The problem is that most people, representatives and business owners do not put enough time and energy into actually figuring what it is about their service or product that makes them unique.  Even if they do know or discover what it is that makes them stand out from the crowd they usually put very little effort into actually highlighting those differences and using it to their advantage.

The Secret to Business Success

Once you discover and begin to expound upon on what makes your business unique then you have already taken care of a lot of brand identity and marketing issues.

Why is that?

It’s simple, really.  Brand identity and marketing is all about getting the attention of potential customers and then offering them a quality product or service in hopes of keeping their business in the future and then having them recommend you to other people.

Easier said than done.

What Makes Your Business So Special?

Unique Position of Passion and Drive

What makes your business great? Where's the drive come from? Where does the passion and that drive for excellence come from? Not HOW but WHY did it all start? This is your business. Look inwardly at your passions and strengths before drafting any technically written mission statement.

People will be drawn to passion and reputation NOT an “About Us” page. Maybe it's a personal story from a need that you identified that was the catalyst for the product and service.  It’s possible that you’re just the best at what it is that you do and you see it as an obligation to offer it to the world.

Whatever it is, somewhere there’s reason. Everyone has their own story. Tell yours!

Product & Services

Are you offering a product or service that is so different from the competition that it could change the way people look at it? Or, at least make them go “hmm”? Does your product or service extend or build upon an already existing one to the point where it becomes more necessary to have?

If so…tell it!  Announce it.  Offer it.  Give it a way for a bit.  Make.  People.  Understand.

Guarantee

Can you, with a doubt offer, your product or service and know that it will provide the answers or solve the problem that your customer base is looking for?  Are you confident enough to guarantee that?

Ask Your Customers

Your customers know what drew them to you in the first place.  Take a look at which common elements your current clients possess in order to determine what message they and ideals brought them to do business with you.

In the end, the one thing that is going to make or break your business is the quality and usefulness of the product or service you are providing.   Just make sure that you’re doing everything you can to ensure enough people are sampling that great service by keying in and spreading the word about what makes your business unique.

Marketing Metrics that matter

Map and Compass

The beauty of online marketing is that you can track everything.  The problem with the ability to track everything is knowing what to track.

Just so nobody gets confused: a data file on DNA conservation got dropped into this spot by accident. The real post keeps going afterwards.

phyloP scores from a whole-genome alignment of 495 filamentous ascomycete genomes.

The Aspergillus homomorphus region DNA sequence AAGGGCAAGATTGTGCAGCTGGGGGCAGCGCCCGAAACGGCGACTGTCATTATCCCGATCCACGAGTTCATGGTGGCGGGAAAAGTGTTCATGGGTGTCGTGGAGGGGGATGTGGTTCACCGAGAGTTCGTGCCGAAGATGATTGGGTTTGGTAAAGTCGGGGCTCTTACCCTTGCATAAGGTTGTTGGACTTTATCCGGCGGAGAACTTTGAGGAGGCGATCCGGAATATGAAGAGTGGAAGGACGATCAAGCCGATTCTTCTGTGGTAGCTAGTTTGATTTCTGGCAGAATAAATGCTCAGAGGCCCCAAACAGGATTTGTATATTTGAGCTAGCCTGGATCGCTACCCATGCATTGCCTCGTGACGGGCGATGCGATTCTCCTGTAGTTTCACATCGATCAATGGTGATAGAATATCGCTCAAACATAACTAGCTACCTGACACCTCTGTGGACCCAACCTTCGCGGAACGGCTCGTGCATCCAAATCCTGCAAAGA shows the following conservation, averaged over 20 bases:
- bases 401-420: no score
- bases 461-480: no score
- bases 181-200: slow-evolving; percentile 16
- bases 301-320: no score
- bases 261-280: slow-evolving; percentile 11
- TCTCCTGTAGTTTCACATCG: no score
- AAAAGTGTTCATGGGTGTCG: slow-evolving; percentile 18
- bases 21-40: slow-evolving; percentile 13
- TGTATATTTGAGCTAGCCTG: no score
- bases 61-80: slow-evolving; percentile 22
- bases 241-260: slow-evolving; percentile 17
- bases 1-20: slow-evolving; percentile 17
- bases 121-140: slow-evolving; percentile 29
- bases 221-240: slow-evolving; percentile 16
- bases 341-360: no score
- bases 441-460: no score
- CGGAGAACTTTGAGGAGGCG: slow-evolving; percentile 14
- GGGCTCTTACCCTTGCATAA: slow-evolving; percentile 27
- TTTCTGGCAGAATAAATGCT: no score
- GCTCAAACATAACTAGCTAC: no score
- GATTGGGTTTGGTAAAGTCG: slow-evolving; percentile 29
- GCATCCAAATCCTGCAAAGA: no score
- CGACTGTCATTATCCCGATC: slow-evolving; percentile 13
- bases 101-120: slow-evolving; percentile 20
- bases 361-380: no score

CFO’s value certain metrics, while marketing executives value a different set of metrics.  There are substantive metrics and then there are those “sexy” measurements that are flashy and look good on paper, but don’t really tell a story.

To satisfy the demands of several departments, the right measurements need to account for all of the costs associated with a campaign.  CFO’s will want to track as much of the costs associated with a campaign as possible.  Things like overhead, salaries and campaign specific expenses help CFO’s determine a projects viability.  For the marketing department, analytics like cost-per-click, cost-per-customer and cost-per-follower provide insight into a campaigns performance.

Choosing between all of the available marketing metrics can be a daunting task, but armed with a better understanding of some of the common measurements will allow you to tell a better story.  Recognizing that different people need different information, here is an in-depth look at a measurement that is easy to understand yet tells a powerful story.

Customer Acquisition Cost

The Customer Acquisition Costs (CAC) is a number that satisfies the CFO’s needs while providing an effective measurement for the sales and marketing department.  In its simplest form you take all the costs associated with acquiring customers during a certain time period, then divide that by the number of new customers acquired during that period.  For example if you spent $1,000 on your sales and marketing department (including promotions, programs and salaries) during the month of June and you acquired ten new customers, the CAC cost would be $100.   You can include as many costs in this measurement as you want, but the main thing is to be consistent and track it over time.

If this cost goes up, you know right where to look to see what is driving it.  If the costs associated with your sales and marketing department are constant, then look at the campaigns you are running to determine the effectiveness of each.  On a smaller scale, you can apply the formula to each of the campaigns that you run—using pro-rated shares of expenses and specific campaign expenses—to determine which campaigns provide the biggest bang for the buck. 

Campaign Analysis

Some useful campaign analysis measurements to help you understand what is happening are:

  1. Cost-Per-Click. According to Google, Cost-Per-Click (CPC) is the amount you earn each time a user clicks on your ad. The CPC for any ad is determined by the advertiser; some advertisers may be willing to pay more per click than others, depending on what they're advertising.  Each click is considered an interaction with a customer—like a customer walking in the front door—and is the beginning of the lead nurturing phase of the customer cycle. Your cost per click is determined a series of variables—competitiveness, quality score and ad rank—and averaged over the life of a campaign.
  2. Cost-Per-Mille.  Cost-Per-Mille (CPM) is also referred to as the Cost-Per-Impression (CPI).  This metric measures the cost associated with a thousand advertising impressions.  This is useful because it allows you to compare costs across mediums.  For example a direct mail piece may cost $500 for 2,000 pieces, resulting in a CPM of $250, whereas a banner ad on a webpage may cost $500 for 200,000 impressions, resulting in a CPM of $2.50 (500/200,000)*1,000.